Urban heat island is a commonly observed phenomenon and an actively researched topic. One of the contributors to urban heat islands is the absorption and trapping of heat from complex three-dimensional building structures in megacities. Studies have been looking at the relationship between satellite observed land surface temperature and the type of land use/urban category data. However, the complex three-dimensional building information is always simplified in those datasets, whereas in-situ measurement is always limited in spatial coverage, hindering the study on regional impact. In this project, open-source machine learning algorithms will be used to study the relationship between the urban surface temperature observed from satellite images and the three-dimensional urban structure in the greater bay area. The machine learning model would be trained to estimate the land surface temperature and compared to the one estimated by regression analysis.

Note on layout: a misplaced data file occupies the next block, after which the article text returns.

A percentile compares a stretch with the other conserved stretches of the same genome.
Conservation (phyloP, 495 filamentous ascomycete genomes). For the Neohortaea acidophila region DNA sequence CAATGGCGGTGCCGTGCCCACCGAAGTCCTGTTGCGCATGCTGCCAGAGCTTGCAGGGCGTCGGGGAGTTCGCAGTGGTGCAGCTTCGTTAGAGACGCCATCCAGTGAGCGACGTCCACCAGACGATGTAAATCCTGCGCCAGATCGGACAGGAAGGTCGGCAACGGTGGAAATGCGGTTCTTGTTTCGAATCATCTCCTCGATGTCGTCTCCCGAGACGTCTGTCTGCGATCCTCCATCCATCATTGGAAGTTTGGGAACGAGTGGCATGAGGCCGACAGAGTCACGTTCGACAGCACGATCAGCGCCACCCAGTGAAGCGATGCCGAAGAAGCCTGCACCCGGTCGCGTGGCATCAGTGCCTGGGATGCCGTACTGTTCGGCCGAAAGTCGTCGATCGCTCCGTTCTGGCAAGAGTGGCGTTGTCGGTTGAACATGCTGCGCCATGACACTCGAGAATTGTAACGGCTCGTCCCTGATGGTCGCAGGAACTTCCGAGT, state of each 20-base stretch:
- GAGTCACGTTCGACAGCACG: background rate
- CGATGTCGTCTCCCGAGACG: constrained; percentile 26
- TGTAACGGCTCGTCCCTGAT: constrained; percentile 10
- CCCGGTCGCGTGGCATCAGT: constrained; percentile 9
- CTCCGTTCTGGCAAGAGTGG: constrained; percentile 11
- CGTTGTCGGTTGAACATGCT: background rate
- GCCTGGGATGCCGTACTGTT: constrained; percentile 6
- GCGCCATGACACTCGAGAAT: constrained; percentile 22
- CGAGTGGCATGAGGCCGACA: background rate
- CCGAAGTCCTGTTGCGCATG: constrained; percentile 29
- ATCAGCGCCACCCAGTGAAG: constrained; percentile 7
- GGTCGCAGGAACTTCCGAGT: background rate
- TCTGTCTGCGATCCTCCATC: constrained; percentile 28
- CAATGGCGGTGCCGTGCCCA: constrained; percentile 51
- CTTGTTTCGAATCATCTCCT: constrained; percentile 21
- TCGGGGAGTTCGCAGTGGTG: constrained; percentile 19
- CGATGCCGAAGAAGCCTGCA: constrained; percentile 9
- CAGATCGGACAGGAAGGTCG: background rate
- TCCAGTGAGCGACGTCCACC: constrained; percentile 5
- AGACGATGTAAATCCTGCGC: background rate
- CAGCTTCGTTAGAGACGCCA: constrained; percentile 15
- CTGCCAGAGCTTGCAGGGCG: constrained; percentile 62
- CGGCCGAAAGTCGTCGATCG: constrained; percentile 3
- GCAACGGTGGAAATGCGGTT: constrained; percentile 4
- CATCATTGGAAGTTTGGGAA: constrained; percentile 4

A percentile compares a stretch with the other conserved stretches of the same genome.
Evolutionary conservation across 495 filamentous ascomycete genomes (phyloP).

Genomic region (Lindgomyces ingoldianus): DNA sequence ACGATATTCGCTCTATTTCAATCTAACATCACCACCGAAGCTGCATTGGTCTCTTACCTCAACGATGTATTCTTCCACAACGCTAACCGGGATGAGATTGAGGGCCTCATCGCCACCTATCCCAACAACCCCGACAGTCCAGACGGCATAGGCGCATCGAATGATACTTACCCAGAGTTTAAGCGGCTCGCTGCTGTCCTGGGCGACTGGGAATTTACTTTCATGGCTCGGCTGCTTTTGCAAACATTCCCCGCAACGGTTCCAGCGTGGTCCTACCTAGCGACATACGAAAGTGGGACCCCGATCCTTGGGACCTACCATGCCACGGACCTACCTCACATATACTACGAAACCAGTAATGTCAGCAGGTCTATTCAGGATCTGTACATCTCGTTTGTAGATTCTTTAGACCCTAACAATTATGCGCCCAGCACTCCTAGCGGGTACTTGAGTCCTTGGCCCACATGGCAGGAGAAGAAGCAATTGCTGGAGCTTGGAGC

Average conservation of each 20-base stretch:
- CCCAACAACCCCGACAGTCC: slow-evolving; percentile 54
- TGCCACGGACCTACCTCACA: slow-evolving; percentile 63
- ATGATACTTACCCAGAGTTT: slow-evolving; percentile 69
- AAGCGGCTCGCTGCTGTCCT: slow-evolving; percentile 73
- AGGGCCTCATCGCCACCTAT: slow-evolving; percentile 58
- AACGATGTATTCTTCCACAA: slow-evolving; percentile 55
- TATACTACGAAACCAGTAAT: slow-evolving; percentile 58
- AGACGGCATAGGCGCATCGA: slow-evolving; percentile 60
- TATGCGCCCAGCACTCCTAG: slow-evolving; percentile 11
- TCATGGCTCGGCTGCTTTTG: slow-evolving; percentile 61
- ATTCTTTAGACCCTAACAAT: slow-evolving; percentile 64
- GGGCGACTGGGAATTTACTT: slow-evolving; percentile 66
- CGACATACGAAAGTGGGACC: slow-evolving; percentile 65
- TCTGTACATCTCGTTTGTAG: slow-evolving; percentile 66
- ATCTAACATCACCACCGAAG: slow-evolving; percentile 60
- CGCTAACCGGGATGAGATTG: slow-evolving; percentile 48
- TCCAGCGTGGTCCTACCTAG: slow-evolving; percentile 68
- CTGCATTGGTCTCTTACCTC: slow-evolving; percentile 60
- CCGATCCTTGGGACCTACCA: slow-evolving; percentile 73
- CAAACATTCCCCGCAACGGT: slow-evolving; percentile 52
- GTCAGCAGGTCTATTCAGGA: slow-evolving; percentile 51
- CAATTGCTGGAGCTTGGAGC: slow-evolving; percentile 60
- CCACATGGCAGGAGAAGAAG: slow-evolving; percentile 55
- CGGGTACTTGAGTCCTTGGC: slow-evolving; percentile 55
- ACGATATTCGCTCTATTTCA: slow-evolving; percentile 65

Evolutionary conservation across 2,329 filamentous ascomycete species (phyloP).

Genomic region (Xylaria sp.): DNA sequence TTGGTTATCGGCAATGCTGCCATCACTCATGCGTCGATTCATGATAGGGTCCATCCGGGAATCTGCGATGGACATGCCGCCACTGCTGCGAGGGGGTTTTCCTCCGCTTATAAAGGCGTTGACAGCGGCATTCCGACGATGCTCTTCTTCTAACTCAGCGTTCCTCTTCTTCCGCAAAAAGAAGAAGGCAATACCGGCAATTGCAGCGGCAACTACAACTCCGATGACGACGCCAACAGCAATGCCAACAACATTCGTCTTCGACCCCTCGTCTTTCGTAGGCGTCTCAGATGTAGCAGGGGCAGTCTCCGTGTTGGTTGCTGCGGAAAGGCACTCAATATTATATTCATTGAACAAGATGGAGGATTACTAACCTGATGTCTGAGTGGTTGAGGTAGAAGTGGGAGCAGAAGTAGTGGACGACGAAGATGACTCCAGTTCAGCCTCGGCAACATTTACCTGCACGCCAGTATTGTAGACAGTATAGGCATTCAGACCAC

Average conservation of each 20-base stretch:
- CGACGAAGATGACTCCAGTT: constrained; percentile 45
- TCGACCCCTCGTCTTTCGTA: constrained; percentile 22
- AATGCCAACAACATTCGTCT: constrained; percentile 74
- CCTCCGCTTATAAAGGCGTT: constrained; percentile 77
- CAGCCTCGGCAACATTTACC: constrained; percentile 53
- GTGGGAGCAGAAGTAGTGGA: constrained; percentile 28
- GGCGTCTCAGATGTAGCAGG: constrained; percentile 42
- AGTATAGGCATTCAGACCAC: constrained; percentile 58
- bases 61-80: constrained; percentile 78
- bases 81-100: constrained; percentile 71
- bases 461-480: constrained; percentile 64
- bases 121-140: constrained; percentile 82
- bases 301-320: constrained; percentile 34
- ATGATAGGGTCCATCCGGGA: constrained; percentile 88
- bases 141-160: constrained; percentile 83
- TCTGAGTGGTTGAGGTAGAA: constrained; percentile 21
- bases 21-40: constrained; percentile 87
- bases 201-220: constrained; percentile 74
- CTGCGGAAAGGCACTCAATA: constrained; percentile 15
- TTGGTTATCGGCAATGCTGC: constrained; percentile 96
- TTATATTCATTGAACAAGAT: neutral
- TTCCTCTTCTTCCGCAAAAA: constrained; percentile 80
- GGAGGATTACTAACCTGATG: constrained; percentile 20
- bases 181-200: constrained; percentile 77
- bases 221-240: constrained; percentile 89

The student needs to learn various machine learning techniques
The project is expected to facilitate understanding the urban heat island effect and its mitigation strategies through urban design. The cross-comparison of the projects outcome with numerical modeling results in the future would also be useful to consolidate the dynamic theory-based explanations.